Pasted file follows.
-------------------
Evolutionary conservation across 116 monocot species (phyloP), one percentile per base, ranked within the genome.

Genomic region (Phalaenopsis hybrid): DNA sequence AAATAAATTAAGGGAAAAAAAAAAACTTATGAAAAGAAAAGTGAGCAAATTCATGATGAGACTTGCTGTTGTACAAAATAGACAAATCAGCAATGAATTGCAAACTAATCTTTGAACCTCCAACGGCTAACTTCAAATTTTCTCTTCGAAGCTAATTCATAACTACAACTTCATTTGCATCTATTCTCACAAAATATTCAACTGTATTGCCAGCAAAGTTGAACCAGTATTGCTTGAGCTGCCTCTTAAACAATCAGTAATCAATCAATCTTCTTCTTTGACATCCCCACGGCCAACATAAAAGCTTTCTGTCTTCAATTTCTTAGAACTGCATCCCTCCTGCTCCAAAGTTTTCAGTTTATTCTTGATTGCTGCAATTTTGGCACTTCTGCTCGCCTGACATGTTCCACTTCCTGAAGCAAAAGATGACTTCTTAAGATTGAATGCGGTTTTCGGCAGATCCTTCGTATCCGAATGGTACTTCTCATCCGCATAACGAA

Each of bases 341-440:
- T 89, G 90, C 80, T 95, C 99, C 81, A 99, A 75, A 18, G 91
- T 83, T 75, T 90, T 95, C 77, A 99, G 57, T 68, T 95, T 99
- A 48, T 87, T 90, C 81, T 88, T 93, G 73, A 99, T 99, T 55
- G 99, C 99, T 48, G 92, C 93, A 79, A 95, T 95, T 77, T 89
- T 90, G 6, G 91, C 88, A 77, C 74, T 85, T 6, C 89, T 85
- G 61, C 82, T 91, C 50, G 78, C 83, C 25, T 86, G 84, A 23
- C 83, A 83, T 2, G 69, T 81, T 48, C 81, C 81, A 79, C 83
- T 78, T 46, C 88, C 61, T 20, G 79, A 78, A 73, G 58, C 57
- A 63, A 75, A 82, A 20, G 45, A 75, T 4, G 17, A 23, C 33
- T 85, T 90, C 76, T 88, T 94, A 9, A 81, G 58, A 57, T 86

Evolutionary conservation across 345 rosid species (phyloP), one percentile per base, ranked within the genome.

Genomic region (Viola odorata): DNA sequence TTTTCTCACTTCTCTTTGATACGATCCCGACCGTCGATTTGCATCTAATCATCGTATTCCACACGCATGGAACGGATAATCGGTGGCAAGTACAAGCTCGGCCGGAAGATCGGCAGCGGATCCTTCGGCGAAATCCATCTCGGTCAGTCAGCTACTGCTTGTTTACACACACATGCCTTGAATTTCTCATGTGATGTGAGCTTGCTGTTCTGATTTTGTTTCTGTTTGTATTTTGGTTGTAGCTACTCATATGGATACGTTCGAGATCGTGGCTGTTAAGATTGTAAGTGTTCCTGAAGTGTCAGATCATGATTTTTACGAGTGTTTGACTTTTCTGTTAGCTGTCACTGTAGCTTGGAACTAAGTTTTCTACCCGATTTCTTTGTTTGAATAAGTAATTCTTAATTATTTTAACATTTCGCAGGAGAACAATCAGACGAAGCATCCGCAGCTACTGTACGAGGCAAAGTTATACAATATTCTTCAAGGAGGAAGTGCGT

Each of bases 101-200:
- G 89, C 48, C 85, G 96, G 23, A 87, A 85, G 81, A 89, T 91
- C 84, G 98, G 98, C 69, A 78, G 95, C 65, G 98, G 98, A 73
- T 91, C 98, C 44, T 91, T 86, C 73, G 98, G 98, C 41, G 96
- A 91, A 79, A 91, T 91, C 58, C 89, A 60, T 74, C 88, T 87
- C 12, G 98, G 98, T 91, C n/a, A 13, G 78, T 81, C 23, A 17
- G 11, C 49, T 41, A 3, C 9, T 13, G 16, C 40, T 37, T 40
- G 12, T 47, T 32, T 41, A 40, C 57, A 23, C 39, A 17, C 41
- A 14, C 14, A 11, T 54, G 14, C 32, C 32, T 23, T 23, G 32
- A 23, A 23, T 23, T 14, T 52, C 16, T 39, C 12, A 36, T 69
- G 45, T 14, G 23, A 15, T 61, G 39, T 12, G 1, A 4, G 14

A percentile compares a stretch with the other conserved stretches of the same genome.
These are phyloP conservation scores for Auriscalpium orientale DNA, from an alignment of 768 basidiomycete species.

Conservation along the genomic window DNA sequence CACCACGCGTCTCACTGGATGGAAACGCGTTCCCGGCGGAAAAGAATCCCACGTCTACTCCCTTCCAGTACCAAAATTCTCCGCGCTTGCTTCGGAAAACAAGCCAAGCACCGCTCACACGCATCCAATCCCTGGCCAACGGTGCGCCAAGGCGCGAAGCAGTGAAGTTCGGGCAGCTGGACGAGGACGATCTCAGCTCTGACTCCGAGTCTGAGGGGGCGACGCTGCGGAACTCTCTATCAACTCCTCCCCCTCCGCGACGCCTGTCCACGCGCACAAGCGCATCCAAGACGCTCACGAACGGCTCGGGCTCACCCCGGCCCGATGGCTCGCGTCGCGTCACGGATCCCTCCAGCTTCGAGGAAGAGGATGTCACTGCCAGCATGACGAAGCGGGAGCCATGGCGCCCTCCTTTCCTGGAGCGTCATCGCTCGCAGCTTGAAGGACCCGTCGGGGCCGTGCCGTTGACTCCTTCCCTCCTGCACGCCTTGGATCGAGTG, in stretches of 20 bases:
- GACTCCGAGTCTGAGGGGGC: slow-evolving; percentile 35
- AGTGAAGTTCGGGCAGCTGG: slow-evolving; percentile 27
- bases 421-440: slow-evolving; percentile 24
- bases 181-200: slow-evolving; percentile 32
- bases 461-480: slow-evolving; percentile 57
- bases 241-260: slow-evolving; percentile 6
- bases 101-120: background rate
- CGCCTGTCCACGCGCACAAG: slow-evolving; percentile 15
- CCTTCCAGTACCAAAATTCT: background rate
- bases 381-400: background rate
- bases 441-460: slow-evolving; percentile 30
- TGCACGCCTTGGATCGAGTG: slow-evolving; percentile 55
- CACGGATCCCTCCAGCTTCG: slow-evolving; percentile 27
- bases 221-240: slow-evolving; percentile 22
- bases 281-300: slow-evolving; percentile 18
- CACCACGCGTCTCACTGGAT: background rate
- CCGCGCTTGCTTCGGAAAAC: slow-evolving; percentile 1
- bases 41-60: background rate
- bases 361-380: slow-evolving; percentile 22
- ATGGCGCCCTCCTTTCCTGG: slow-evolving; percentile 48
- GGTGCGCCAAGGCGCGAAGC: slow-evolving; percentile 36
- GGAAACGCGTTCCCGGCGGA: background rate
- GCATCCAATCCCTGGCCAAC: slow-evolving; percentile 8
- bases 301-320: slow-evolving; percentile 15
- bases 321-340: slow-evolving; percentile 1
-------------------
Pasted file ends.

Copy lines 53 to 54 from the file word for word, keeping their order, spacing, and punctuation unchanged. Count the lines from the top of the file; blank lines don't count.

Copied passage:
- bases 301-320: slow-evolving; percentile 15
- bases 321-340: slow-evolving; percentile 1